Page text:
It is well known that mosquito saliva contains a variety of bioactive molecules that can affect the human immune system and facilitate pathogen transmission. These molecules have the ability to modulate immune responses, prevent blood clotting, and suppress inflammatory responses, allowing mosquitos to feed without being detected or interfered with by the host’s immune system.
With dengue fever on the rise, the new finding explains why dengue viruses are so easily transmitted. The discovery could also lead to new methods of infection prevention. According to new research, the saliva of mosquitos infected with dengue viruses contains a substance that thwarts the human immune system and makes it easier for people to become infected with these potentially lethal viruses.
Dengue fever has spread in recent years to Europe and the southern United States, in addition to long-established hotspots in tropical and subtropical regions such as Southeast Asia, Africa, and Latin America. The new discovery, made by a scientist at the University of Virginia School of Medicine and his colleagues, helps to explain why the disease is so easily transmitted and could eventually lead to new ways to prevent infection.
By introducing this RNA at the biting site, dengue-infected saliva prepares the terrain for an efficient infection and gives the virus an advantage in the first battle between it and our immune defenses. These findings provide new perspectives on how we can counteract dengue virus infections from the very first bite of the mosquito.Tania Strilets
“It’s amazing how clever these viruses are – they subvert mosquito biology to tamp down our immune responses so that infection can take hold,” said Mariano A. Garcia-Blanco, MD, PhD, chair of the Department of Microbiology, Immunology, and Cancer Biology at UVA. “There is no doubt in my mind that better understanding of the fundamental biology of transmission will eventually lead to effective transmission-blocking measures.”
Furthermore, Garcia-Blanco believes that similar immune-damaging substances will be discovered in other mosquito-borne infections such as Zika, West Nile, and yellow fever. “Our findings are almost certainly going to be applicable to infections with other flaviviruses,” Garcia-Blanco stated. “The specific molecules here are unlikely to apply to malaria, but the concept is generalizable to viral infections.”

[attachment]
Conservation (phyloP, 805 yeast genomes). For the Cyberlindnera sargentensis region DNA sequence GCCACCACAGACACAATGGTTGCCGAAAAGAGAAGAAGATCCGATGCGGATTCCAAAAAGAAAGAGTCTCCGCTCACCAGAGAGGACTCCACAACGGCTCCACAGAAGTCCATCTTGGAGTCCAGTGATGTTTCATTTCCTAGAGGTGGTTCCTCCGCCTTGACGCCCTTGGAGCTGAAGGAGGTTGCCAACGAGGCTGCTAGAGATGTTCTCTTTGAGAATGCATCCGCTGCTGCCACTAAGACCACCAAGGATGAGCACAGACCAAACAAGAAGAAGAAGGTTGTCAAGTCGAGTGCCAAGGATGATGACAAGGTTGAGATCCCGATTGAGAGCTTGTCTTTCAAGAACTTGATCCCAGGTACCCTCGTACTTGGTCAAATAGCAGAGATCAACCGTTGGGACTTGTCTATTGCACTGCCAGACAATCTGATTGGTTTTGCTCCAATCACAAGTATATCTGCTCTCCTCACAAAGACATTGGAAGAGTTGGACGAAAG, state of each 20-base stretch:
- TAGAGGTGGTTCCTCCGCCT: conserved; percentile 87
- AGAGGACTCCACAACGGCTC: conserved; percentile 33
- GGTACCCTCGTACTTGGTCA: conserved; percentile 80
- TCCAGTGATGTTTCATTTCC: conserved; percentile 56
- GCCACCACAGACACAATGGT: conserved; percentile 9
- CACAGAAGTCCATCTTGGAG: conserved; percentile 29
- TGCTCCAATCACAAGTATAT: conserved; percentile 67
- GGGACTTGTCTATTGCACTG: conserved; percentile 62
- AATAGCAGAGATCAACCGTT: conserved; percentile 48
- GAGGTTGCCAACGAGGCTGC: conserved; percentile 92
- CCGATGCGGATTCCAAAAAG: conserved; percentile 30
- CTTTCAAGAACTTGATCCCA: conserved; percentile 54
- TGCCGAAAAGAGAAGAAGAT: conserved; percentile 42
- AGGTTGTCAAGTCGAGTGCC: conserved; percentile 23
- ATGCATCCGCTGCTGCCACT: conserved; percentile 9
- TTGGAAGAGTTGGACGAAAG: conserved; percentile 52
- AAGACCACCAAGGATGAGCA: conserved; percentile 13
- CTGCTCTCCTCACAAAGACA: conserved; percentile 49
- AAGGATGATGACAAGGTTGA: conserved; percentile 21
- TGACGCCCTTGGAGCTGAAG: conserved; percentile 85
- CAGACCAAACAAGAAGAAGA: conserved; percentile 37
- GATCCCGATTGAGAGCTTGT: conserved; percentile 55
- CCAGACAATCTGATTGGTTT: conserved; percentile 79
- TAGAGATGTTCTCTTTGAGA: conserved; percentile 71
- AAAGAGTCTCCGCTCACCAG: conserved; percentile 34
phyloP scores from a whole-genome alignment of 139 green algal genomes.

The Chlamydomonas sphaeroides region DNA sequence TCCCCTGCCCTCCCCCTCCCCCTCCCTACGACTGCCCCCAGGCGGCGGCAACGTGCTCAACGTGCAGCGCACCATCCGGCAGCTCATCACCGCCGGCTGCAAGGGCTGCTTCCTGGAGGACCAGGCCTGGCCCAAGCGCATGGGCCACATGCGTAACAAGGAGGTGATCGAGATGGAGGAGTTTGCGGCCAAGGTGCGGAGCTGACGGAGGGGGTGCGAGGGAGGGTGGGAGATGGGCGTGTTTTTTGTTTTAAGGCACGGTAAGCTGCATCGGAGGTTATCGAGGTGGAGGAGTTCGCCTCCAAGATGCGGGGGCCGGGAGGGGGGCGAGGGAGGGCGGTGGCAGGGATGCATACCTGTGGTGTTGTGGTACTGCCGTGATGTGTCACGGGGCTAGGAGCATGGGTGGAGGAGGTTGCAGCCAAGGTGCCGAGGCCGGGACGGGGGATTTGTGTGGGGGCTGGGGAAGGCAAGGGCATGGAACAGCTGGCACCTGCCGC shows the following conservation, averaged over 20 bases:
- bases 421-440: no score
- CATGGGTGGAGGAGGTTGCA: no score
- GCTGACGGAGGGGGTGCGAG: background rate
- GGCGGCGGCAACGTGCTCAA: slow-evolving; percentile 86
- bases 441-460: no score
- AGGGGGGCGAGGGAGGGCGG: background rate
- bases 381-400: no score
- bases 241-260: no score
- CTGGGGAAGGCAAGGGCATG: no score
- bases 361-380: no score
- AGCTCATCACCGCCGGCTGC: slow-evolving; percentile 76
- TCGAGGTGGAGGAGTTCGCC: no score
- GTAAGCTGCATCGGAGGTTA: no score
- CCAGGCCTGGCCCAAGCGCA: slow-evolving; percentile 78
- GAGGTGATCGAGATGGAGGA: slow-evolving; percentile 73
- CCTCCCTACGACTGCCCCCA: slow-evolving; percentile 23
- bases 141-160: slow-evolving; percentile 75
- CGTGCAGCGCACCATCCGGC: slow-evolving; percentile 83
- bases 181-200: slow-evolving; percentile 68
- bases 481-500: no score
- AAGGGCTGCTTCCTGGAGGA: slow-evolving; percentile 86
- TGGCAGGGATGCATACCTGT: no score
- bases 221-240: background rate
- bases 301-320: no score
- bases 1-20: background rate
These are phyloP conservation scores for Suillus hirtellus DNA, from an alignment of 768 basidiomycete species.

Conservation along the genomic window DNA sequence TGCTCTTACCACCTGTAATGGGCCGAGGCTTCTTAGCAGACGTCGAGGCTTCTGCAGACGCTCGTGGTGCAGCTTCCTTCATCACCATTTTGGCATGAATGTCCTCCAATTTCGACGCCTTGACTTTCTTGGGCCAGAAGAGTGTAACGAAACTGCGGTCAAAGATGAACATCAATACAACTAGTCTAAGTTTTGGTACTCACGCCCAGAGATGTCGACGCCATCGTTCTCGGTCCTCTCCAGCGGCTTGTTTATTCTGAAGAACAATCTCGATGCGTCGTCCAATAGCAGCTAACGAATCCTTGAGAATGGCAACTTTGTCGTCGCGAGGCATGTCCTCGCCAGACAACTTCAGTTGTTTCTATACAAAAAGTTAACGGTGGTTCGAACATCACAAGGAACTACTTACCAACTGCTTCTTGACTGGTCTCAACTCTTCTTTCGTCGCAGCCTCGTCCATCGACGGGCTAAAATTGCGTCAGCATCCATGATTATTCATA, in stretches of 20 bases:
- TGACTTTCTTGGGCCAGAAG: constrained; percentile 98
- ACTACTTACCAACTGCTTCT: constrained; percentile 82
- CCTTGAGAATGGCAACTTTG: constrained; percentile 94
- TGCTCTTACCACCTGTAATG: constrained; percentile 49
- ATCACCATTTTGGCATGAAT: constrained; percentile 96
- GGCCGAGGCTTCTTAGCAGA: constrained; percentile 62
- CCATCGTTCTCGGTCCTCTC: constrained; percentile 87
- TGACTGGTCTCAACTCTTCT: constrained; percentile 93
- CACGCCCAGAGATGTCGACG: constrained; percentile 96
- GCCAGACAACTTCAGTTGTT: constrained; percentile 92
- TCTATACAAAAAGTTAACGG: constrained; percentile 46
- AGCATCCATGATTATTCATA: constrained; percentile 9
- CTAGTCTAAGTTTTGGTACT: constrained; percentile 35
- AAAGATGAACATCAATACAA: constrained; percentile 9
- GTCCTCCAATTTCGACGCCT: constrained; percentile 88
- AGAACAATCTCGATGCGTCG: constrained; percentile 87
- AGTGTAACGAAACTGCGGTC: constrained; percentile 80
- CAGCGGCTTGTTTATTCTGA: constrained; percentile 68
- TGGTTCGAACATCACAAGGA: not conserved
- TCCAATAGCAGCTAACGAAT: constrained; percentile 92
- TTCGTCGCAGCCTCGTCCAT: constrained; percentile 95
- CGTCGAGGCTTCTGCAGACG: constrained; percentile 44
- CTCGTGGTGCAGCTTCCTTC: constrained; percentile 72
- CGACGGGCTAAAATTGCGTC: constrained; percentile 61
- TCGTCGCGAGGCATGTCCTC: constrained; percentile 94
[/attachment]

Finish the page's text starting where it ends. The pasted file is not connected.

Dengue affects roughly half of the world’s population, with 400 million people infected each year. Dengue symptoms, such as fever, nausea, and skin rash, are frequently confused with those of other diseases. The majority of people will have mild cases, but about one in every twenty will develop severe illness, which can result in shock, internal bleeding, and death. Unfortunately, because dengue is caused by four related viruses that are primarily transmitted by the Aedes aegypti mosquito species, it is possible to contract it multiple times. There is no cure, but Garcia-Blanco and his colleagues’ new discovery identifies an important contributor to the disease’s spread as researchers seek better ways to combat it.
Garcia-Blanco and his colleagues discovered that the saliva of infected mosquitos contained not only the expected dengue virus but also a powerful conspirator: molecules produced by the virus that can blunt the body’s immune response. The scientists conclude that the injection of these molecules, known as sfRNAs, during the mosquito bite increases the victim’s chances of becoming infected with dengue.
“By introducing this RNA at the biting site, dengue-infected saliva prepares the terrain for an efficient infection and gives the virus an advantage in the first battle between it and our immune defenses,” the researchers explain in a new scientific paper.
Scientists who study mosquitos had previously suspected that the insects’ saliva might contain a payload that increases the likelihood of infection. Garcia-Blanco’s team’s new findings identify one weapon in the viruses’ arsenal and pave the way for new ways to help reduce transmission and control disease spread. For the time being, the best way to avoid becoming seriously ill with dengue is to avoid being bitten.
“It’s incredible that the virus can hijack these molecules so that their co-delivery at the mosquito bite site gives it an advantage in establishing an infection,” said Tania Strilets, Garcia-Blanco’s graduate student and co-first author of the scientific paper. “These findings provide new perspectives on how we can counteract dengue virus infections from the very first bite of the mosquito.”